When we did our 40-mile march we spent the night in a sleeping bag. It was in the 40’s that night. The trick is to take off your uniform and jacket and put them in the bag with you. The sleeping bag will keep you warmer in your undies, than it will if you are dressed. You do it quickly and jump in for the night. The next morning you repeat the exercise in reverse. You would be surprised how fast you can get dressed when you are standing around in your underwear in 40 degrees.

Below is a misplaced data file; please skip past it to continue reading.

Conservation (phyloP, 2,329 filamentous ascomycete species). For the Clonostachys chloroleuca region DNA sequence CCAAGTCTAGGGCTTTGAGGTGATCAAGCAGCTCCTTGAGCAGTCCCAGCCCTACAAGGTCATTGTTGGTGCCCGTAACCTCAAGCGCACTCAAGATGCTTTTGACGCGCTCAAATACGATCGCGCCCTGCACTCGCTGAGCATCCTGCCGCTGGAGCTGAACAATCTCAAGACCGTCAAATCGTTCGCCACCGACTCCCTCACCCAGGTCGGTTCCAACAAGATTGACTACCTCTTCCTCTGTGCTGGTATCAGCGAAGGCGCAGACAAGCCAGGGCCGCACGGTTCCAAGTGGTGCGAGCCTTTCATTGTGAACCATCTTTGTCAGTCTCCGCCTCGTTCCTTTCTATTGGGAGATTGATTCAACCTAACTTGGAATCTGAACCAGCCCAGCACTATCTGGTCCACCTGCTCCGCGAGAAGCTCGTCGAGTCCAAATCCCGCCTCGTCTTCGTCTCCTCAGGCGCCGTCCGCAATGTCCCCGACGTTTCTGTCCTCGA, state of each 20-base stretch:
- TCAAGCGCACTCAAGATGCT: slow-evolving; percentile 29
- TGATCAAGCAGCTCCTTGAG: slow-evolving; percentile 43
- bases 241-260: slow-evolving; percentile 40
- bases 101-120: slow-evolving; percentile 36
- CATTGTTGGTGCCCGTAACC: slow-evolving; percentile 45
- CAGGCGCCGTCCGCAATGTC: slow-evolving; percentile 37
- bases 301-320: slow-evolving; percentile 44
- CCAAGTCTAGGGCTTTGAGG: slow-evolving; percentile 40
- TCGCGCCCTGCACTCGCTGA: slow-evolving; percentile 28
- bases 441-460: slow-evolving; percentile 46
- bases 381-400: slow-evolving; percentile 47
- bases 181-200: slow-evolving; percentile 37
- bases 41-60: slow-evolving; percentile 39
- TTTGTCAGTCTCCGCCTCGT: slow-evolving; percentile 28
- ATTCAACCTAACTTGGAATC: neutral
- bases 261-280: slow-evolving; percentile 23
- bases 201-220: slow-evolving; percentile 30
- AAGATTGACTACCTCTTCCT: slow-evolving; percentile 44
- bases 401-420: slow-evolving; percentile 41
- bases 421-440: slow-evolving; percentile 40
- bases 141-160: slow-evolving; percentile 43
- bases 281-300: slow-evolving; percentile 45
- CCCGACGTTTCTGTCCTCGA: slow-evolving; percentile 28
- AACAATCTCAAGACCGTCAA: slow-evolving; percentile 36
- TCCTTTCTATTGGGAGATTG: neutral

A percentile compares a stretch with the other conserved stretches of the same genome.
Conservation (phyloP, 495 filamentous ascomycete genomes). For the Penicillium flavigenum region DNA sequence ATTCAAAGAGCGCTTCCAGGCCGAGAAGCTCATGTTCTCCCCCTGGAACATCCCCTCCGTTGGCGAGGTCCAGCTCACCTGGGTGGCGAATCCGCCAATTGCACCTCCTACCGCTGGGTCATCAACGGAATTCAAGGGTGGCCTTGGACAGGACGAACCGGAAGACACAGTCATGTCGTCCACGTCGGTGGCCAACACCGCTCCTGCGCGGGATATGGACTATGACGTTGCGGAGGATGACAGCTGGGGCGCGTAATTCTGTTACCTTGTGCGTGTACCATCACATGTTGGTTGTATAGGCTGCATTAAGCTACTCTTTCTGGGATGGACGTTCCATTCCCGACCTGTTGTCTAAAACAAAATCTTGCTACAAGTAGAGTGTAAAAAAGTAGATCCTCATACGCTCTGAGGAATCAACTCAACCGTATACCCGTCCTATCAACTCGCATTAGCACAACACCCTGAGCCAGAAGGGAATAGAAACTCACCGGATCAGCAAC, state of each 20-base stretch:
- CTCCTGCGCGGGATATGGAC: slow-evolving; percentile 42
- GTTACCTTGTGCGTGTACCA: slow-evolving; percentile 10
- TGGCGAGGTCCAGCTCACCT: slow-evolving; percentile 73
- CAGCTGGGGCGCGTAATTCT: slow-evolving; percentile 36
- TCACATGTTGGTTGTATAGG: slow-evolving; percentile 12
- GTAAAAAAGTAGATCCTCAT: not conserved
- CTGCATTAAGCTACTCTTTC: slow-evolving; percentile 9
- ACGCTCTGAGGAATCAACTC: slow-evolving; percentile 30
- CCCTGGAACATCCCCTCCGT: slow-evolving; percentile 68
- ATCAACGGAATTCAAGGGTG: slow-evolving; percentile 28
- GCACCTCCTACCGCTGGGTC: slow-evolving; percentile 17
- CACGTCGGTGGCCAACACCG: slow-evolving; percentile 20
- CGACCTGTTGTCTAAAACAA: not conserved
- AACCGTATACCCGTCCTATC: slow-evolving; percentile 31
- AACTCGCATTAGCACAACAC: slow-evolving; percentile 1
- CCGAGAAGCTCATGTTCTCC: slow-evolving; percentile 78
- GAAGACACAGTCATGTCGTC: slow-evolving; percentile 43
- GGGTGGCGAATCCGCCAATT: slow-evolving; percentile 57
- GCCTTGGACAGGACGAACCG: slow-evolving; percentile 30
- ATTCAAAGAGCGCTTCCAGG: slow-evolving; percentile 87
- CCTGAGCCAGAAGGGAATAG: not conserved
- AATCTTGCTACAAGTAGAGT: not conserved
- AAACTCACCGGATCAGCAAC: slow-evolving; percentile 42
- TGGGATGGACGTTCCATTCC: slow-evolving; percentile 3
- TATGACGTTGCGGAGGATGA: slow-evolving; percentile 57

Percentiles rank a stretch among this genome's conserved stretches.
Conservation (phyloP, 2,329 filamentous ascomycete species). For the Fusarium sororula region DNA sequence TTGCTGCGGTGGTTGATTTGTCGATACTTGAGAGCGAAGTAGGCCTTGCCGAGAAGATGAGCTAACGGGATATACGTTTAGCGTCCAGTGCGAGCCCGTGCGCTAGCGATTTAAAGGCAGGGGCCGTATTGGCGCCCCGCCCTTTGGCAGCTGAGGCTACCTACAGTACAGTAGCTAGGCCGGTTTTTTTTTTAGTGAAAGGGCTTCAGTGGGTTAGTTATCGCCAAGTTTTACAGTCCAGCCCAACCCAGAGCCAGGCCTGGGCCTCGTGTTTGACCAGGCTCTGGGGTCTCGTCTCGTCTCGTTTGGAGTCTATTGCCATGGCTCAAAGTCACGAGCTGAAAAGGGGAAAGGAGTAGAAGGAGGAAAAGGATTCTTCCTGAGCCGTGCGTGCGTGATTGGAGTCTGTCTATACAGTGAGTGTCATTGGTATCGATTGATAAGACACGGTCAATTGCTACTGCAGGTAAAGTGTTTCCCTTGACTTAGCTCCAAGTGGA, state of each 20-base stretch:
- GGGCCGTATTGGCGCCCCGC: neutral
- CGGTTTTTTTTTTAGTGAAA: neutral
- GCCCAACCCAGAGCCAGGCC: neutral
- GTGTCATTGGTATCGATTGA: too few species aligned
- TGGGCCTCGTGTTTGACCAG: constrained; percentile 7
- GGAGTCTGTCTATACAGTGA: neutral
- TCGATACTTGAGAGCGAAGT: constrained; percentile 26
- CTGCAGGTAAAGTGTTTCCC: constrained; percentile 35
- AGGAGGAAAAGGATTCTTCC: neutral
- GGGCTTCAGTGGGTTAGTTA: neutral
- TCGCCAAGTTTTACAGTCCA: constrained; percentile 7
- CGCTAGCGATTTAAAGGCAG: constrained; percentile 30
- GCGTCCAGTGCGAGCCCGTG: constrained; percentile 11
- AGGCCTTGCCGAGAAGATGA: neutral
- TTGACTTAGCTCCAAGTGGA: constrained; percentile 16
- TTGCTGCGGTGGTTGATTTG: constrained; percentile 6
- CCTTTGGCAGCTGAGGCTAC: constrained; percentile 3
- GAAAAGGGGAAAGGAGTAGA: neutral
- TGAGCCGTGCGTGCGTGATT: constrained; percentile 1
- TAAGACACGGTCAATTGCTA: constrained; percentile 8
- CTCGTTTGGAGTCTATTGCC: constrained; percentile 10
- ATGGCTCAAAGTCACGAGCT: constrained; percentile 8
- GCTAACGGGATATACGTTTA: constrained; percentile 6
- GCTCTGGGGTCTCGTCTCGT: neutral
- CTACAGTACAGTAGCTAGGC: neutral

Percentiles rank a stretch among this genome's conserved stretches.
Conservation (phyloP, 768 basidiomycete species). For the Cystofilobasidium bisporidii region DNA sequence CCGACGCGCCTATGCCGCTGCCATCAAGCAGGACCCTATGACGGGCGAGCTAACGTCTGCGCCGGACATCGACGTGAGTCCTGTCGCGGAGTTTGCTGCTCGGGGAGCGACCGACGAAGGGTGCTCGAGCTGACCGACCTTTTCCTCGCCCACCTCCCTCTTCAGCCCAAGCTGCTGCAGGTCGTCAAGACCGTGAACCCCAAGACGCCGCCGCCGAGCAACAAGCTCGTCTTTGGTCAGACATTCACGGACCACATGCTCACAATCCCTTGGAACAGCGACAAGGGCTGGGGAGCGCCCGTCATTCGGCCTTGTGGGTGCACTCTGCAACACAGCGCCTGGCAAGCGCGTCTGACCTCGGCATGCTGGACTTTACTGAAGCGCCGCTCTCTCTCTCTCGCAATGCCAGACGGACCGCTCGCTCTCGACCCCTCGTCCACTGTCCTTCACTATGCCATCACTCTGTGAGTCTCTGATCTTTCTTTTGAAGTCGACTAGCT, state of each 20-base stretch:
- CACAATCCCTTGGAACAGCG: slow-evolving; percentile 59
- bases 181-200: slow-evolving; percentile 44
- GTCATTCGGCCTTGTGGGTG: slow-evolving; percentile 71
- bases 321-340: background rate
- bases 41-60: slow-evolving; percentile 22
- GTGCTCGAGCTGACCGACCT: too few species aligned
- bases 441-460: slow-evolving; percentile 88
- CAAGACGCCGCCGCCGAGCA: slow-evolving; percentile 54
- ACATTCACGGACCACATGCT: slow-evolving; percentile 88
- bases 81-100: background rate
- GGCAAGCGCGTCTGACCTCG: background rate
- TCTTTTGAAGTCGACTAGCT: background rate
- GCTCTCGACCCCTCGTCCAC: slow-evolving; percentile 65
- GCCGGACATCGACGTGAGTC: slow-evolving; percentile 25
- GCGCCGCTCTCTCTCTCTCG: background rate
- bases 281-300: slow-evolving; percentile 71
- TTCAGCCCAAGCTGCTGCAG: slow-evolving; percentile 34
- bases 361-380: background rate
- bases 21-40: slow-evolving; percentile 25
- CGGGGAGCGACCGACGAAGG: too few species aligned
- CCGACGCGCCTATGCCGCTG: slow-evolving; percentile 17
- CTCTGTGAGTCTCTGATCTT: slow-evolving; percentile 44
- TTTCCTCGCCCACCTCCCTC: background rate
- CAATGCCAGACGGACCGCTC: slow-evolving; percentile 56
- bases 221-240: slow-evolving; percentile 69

At The Basic School we were graded on everything we did: leadership, written exams, PT, marksmanship, etc. The PT consisted of The Physical Fitness Test (pushups, sit-ups, pull-ups, leg raises, a wind sprint (ugh!) etc.), The Physical Readiness Test (running 50 feet, picking up another Marine and carrying back 50 on your shoulders, mile run, etc.) and a single running and a double running of the “O” Course. There may have been more, but this is all I remember. Before we did any PT, we always did a set of 12 exercises called the daily dozen. They were jumping jacks, pushups, sit-ups, leg lifts, leg thrusts, running in place, etc. I now realize in retrospect that about half the daily dozen were designed to loosen up our back muscles, which is probably why I can’t recall anyone ever having back issues. Pretty smart, huh?